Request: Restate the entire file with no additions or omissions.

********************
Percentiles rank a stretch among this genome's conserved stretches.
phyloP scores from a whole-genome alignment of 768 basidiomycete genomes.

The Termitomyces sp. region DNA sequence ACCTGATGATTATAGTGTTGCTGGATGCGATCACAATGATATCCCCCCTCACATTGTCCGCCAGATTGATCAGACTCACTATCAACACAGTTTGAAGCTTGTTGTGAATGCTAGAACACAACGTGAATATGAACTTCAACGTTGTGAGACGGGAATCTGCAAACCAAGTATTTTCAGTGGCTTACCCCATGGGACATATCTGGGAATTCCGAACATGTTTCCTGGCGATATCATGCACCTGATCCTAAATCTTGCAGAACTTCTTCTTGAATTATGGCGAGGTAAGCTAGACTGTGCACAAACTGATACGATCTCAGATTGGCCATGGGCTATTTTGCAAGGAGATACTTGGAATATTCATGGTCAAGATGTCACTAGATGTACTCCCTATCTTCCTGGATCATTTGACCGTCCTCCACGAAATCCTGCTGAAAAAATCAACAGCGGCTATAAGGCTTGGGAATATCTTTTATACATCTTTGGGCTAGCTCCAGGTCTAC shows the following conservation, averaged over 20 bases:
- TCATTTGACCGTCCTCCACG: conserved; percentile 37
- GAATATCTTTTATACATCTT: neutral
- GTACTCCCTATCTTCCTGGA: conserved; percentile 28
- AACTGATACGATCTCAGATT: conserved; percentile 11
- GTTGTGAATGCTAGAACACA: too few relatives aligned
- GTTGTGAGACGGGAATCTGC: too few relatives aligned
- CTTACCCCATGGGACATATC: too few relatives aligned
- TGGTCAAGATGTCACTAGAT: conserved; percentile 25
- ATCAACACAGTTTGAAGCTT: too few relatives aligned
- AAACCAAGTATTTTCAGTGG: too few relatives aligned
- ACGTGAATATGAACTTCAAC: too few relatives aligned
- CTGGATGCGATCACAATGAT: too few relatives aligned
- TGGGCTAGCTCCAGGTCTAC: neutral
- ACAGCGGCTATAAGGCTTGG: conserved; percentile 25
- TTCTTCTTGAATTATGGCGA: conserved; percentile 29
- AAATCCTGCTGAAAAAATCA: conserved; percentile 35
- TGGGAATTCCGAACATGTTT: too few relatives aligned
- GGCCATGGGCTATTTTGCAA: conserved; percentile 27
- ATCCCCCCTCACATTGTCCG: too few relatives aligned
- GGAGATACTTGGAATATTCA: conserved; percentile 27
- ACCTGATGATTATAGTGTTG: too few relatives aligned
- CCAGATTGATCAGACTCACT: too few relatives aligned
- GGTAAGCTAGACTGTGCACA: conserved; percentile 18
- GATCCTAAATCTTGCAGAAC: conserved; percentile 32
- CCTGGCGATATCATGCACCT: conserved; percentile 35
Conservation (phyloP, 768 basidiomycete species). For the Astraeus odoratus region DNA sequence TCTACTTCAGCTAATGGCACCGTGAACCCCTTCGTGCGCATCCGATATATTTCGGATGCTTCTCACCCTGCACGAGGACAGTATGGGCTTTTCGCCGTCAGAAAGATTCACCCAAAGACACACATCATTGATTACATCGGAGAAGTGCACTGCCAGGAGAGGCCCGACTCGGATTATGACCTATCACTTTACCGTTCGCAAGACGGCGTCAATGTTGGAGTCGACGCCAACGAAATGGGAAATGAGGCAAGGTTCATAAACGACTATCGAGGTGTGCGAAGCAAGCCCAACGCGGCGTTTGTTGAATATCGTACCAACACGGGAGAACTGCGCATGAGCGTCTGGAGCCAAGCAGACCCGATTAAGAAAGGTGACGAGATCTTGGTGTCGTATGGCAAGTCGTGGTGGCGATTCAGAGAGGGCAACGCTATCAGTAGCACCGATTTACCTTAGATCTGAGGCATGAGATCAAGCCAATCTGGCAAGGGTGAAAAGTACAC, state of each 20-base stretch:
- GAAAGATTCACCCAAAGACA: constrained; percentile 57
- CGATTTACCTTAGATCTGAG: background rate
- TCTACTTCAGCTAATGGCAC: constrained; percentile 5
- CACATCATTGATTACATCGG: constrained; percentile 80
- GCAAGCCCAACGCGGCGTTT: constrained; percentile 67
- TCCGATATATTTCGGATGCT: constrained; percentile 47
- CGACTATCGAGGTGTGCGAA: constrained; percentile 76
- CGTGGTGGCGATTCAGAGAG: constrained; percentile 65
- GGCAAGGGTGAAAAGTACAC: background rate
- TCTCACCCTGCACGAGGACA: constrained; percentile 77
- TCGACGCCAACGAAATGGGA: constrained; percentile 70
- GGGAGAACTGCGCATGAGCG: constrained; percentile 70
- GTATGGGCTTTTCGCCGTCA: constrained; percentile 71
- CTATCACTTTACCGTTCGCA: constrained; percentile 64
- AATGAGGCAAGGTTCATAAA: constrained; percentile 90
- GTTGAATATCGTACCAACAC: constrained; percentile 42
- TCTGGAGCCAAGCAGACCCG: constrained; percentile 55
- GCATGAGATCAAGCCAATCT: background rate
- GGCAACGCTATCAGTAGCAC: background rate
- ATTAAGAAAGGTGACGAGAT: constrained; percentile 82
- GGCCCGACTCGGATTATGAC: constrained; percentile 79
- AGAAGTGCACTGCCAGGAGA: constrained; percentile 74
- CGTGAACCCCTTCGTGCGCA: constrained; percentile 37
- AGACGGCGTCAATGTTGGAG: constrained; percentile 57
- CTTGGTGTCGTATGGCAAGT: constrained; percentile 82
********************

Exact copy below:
Percentiles rank a stretch among this genome's conserved stretches.
phyloP scores from a whole-genome alignment of 768 basidiomycete genomes.

The Termitomyces sp. region DNA sequence ACCTGATGATTATAGTGTTGCTGGATGCGATCACAATGATATCCCCCCTCACATTGTCCGCCAGATTGATCAGACTCACTATCAACACAGTTTGAAGCTTGTTGTGAATGCTAGAACACAACGTGAATATGAACTTCAACGTTGTGAGACGGGAATCTGCAAACCAAGTATTTTCAGTGGCTTACCCCATGGGACATATCTGGGAATTCCGAACATGTTTCCTGGCGATATCATGCACCTGATCCTAAATCTTGCAGAACTTCTTCTTGAATTATGGCGAGGTAAGCTAGACTGTGCACAAACTGATACGATCTCAGATTGGCCATGGGCTATTTTGCAAGGAGATACTTGGAATATTCATGGTCAAGATGTCACTAGATGTACTCCCTATCTTCCTGGATCATTTGACCGTCCTCCACGAAATCCTGCTGAAAAAATCAACAGCGGCTATAAGGCTTGGGAATATCTTTTATACATCTTTGGGCTAGCTCCAGGTCTAC shows the following conservation, averaged over 20 bases:
- TCATTTGACCGTCCTCCACG: conserved; percentile 37
- GAATATCTTTTATACATCTT: neutral
- GTACTCCCTATCTTCCTGGA: conserved; percentile 28
- AACTGATACGATCTCAGATT: conserved; percentile 11
- GTTGTGAATGCTAGAACACA: too few relatives aligned
- GTTGTGAGACGGGAATCTGC: too few relatives aligned
- CTTACCCCATGGGACATATC: too few relatives aligned
- TGGTCAAGATGTCACTAGAT: conserved; percentile 25
- ATCAACACAGTTTGAAGCTT: too few relatives aligned
- AAACCAAGTATTTTCAGTGG: too few relatives aligned
- ACGTGAATATGAACTTCAAC: too few relatives aligned
- CTGGATGCGATCACAATGAT: too few relatives aligned
- TGGGCTAGCTCCAGGTCTAC: neutral
- ACAGCGGCTATAAGGCTTGG: conserved; percentile 25
- TTCTTCTTGAATTATGGCGA: conserved; percentile 29
- AAATCCTGCTGAAAAAATCA: conserved; percentile 35
- TGGGAATTCCGAACATGTTT: too few relatives aligned
- GGCCATGGGCTATTTTGCAA: conserved; percentile 27
- ATCCCCCCTCACATTGTCCG: too few relatives aligned
- GGAGATACTTGGAATATTCA: conserved; percentile 27
- ACCTGATGATTATAGTGTTG: too few relatives aligned
- CCAGATTGATCAGACTCACT: too few relatives aligned
- GGTAAGCTAGACTGTGCACA: conserved; percentile 18
- GATCCTAAATCTTGCAGAAC: conserved; percentile 32
- CCTGGCGATATCATGCACCT: conserved; percentile 35
Conservation (phyloP, 768 basidiomycete species). For the Astraeus odoratus region DNA sequence TCTACTTCAGCTAATGGCACCGTGAACCCCTTCGTGCGCATCCGATATATTTCGGATGCTTCTCACCCTGCACGAGGACAGTATGGGCTTTTCGCCGTCAGAAAGATTCACCCAAAGACACACATCATTGATTACATCGGAGAAGTGCACTGCCAGGAGAGGCCCGACTCGGATTATGACCTATCACTTTACCGTTCGCAAGACGGCGTCAATGTTGGAGTCGACGCCAACGAAATGGGAAATGAGGCAAGGTTCATAAACGACTATCGAGGTGTGCGAAGCAAGCCCAACGCGGCGTTTGTTGAATATCGTACCAACACGGGAGAACTGCGCATGAGCGTCTGGAGCCAAGCAGACCCGATTAAGAAAGGTGACGAGATCTTGGTGTCGTATGGCAAGTCGTGGTGGCGATTCAGAGAGGGCAACGCTATCAGTAGCACCGATTTACCTTAGATCTGAGGCATGAGATCAAGCCAATCTGGCAAGGGTGAAAAGTACAC, state of each 20-base stretch:
- GAAAGATTCACCCAAAGACA: constrained; percentile 57
- CGATTTACCTTAGATCTGAG: background rate
- TCTACTTCAGCTAATGGCAC: constrained; percentile 5
- CACATCATTGATTACATCGG: constrained; percentile 80
- GCAAGCCCAACGCGGCGTTT: constrained; percentile 67
- TCCGATATATTTCGGATGCT: constrained; percentile 47
- CGACTATCGAGGTGTGCGAA: constrained; percentile 76
- CGTGGTGGCGATTCAGAGAG: constrained; percentile 65
- GGCAAGGGTGAAAAGTACAC: background rate
- TCTCACCCTGCACGAGGACA: constrained; percentile 77
- TCGACGCCAACGAAATGGGA: constrained; percentile 70
- GGGAGAACTGCGCATGAGCG: constrained; percentile 70
- GTATGGGCTTTTCGCCGTCA: constrained; percentile 71
- CTATCACTTTACCGTTCGCA: constrained; percentile 64
- AATGAGGCAAGGTTCATAAA: constrained; percentile 90
- GTTGAATATCGTACCAACAC: constrained; percentile 42
- TCTGGAGCCAAGCAGACCCG: constrained; percentile 55
- GCATGAGATCAAGCCAATCT: background rate
- GGCAACGCTATCAGTAGCAC: background rate
- ATTAAGAAAGGTGACGAGAT: constrained; percentile 82
- GGCCCGACTCGGATTATGAC: constrained; percentile 79
- AGAAGTGCACTGCCAGGAGA: constrained; percentile 74
- CGTGAACCCCTTCGTGCGCA: constrained; percentile 37
- AGACGGCGTCAATGTTGGAG: constrained; percentile 57
- CTTGGTGTCGTATGGCAAGT: constrained; percentile 82